What I Think Tank

Posts Tagged ‘Ron Paul

Here We Go Again! Recession 2.0 = A New Great Depression

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A couple of years ago the recession struck and everyone were paralyzed. When I say “everyone”, I of course only mean the mainstream nitwits. There were enough of those who warned about the imminent collapse. It was coming, and sure as hell it did.

It didn’t, of course, end there. The same people who warned us first time around also warned that if central authorities would continue what they were doing, we were sure to face something much worse very soon. Of course the wise overlords in Washington didn’t listen, and the FED has been forking out those dollars like never before. Needless to say, it hasn’t been working, and the day the world would realize this were coming at any time.

Well, ladies and gentlemen, that time might be right ahead of us as we speak. People with the Austrian School and people who identify with it are in strong opposition to mainstream economists and the FED, saying the response after the recession was the wrong one, and that we are not at all recovering from the financial crisis. All the measures by Washington merely dulled the pain temporarily, and the phoney recovery will plummet to earth in the near future.

It seems like that near future may very well be very near, indeed. As explained by Goldsilver.com, associated with The Wealth Cycle Principle and Mike Maloney, the decline in the banking sector was setting the stage for the recession. It was an early warning sign that a crash was ahead. Those with a broad and correct understanding of economics saw this pattern fall together with what they see as a system built to fail and warned that we were facing an economic crisis.

Today’s economy is overwhelmingly driven by borrowed money.  Whether it is a home mortgage, car loan or simply a nice dinner put on a credit card, in a credit based economy (like we absolutely have today) this bank credit is what makes the economic wheels turn.  If the banks aren’t doing well enough to loan aggressively, not as many loans are made and the economy slows.  So the banking sector is a very important part of our economy to keep a close eye on.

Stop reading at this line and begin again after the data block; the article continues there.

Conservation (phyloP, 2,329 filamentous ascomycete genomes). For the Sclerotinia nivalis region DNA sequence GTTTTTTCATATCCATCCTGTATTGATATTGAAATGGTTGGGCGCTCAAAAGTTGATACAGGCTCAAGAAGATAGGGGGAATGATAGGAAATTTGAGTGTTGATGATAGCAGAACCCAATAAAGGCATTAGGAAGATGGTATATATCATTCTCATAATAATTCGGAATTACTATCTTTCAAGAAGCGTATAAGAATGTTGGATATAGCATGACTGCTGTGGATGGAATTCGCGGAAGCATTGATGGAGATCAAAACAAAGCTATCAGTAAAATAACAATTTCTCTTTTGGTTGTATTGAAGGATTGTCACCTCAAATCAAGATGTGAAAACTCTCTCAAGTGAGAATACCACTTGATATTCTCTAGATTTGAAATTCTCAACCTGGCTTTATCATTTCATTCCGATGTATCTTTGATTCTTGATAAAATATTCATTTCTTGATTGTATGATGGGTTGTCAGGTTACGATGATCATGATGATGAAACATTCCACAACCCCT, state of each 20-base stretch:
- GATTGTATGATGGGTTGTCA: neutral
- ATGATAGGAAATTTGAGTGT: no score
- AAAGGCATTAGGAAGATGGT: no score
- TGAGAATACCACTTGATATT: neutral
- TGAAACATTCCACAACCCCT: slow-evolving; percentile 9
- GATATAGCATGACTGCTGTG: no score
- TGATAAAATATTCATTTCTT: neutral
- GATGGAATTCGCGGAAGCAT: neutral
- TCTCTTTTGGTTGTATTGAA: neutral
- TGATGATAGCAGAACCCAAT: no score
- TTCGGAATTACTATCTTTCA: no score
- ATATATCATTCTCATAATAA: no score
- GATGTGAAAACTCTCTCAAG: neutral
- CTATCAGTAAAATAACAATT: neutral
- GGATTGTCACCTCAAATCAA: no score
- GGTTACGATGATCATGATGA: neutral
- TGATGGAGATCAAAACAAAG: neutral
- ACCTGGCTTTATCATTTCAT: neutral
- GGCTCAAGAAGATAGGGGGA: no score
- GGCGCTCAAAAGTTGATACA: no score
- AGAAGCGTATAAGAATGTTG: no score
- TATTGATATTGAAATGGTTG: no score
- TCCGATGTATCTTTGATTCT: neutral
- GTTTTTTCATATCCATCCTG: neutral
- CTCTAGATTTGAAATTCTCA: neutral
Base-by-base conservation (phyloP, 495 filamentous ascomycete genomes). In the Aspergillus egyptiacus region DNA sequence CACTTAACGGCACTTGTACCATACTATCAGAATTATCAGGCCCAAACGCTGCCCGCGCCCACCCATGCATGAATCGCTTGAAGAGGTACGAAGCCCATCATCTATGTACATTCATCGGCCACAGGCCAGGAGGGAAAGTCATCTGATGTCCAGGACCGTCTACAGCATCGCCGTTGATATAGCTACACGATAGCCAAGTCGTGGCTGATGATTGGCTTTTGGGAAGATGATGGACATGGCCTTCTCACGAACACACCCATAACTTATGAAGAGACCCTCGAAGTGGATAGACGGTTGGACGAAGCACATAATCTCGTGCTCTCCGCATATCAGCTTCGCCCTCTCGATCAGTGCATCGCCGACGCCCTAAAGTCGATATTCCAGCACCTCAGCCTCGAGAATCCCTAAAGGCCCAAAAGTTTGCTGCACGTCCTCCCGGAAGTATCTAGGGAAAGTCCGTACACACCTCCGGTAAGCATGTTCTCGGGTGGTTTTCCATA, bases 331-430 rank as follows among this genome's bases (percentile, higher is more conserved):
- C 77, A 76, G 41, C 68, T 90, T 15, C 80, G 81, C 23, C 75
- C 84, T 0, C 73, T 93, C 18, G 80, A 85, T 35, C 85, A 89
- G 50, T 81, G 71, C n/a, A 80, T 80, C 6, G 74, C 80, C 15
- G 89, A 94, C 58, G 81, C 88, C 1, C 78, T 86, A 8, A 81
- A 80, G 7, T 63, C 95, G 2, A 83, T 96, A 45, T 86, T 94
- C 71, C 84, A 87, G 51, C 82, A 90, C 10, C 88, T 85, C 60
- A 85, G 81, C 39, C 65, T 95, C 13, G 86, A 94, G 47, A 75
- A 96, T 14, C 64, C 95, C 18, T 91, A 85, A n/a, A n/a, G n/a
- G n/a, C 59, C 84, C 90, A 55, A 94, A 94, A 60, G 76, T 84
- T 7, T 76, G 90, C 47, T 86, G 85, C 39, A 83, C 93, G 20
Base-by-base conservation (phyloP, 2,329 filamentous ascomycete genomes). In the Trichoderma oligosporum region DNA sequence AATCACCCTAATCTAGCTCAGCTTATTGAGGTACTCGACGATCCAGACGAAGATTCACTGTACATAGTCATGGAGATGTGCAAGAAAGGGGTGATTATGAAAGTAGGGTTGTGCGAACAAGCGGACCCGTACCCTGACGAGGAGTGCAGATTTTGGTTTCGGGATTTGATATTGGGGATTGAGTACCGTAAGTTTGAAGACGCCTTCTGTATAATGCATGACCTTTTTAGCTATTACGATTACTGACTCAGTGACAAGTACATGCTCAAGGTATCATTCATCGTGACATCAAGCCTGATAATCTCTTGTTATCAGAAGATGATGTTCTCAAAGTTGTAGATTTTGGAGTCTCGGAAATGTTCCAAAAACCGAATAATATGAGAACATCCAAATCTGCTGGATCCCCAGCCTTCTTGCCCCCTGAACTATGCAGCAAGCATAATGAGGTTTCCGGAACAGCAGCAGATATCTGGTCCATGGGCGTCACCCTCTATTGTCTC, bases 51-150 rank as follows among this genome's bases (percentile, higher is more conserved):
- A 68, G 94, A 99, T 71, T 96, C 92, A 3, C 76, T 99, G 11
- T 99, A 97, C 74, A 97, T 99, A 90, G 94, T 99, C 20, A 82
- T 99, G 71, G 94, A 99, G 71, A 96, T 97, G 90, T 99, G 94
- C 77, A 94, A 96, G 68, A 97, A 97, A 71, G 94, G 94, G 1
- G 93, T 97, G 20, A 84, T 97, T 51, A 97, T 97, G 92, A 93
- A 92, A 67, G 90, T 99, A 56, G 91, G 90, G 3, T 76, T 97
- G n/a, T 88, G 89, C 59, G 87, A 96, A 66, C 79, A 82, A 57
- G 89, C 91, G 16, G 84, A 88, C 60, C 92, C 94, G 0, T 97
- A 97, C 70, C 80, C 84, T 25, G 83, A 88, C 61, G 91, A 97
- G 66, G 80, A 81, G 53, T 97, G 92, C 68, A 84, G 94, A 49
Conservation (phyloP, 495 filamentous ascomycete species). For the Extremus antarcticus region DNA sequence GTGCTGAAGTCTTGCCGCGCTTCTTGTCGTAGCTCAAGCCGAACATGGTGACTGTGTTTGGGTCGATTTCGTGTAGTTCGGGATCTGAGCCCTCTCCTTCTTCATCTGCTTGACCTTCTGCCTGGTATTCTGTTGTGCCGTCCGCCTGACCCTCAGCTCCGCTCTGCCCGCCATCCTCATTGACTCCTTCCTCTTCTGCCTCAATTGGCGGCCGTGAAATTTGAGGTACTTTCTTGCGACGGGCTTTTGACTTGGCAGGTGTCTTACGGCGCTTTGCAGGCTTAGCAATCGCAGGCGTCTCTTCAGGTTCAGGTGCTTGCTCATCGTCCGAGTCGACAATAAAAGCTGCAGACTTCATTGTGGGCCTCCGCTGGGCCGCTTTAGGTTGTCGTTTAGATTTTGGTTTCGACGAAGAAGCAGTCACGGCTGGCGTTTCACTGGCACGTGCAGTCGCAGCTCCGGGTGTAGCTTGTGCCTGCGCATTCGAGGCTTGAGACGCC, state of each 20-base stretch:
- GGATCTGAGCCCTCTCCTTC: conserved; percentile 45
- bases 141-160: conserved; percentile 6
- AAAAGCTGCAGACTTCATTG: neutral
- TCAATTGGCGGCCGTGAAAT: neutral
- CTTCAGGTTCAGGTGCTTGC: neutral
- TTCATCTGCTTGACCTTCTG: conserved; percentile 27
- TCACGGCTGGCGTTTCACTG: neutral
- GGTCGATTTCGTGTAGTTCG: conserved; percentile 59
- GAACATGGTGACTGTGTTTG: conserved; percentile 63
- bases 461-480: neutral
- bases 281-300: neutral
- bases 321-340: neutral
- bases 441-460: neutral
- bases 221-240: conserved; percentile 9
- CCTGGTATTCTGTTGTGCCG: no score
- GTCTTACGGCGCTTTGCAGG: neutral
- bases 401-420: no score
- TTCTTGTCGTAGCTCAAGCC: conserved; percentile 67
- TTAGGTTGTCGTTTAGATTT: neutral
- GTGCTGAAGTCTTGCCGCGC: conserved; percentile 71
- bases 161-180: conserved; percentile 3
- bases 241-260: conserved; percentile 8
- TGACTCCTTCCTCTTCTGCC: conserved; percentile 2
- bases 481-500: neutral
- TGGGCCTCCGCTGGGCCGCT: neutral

Apparently, the banking sector is showing the same warning signals as it did many months before the last recession.

Even though the stock market has had a nice bounce, the bank stocks are not keeping up with this stock bounce. Compare the charts above again and notice the bank versus S&P 500 chart has bounced along sideways since summer of 09 and have not confirmed the S&P 500 bounce.  Unless the banks join the party quickly we should be in for another very serious round of stock declines or a crash.

Looking back on the article I wrote on President Obama and the coming ’12 election, I was wondering if the central authorities in Washington would be able to push the coming depression enough ahead of them to secure a victory. Well, the next year will be a very exciting one. Will the markets crash before election day or not? What will the FED do with these glooming warning signals? They were rumored to end QE2 over summer, but how is that even likely when things are starting to take a turn for the worse?

When politicians give us a second recession, one facepalm is not enough.

The false recovery was just that; False. It was doomed from the start, but those who thought “we have to do something” and others who currently think “we have this under control” are all missing the very obvious point: You cannot shape the future by your will alone. You lack the tools to know what’s right at all times. Government can only spend stolen money, and the FED can only print new ones. They know nothing about creating businesses; keeping productivity; meet market demands or dealing with constant government regulations.  What is the ultimate outcome by both these actions? They waste resources and place the burden on those who will inherit the system a few years down the line – ultimately the people, under the pretense of helping them. They can only steal resources, destroy savings and weaken the dollar, all of which are detrimental to economic recovery and the prosperity of the ordinary men and women in America.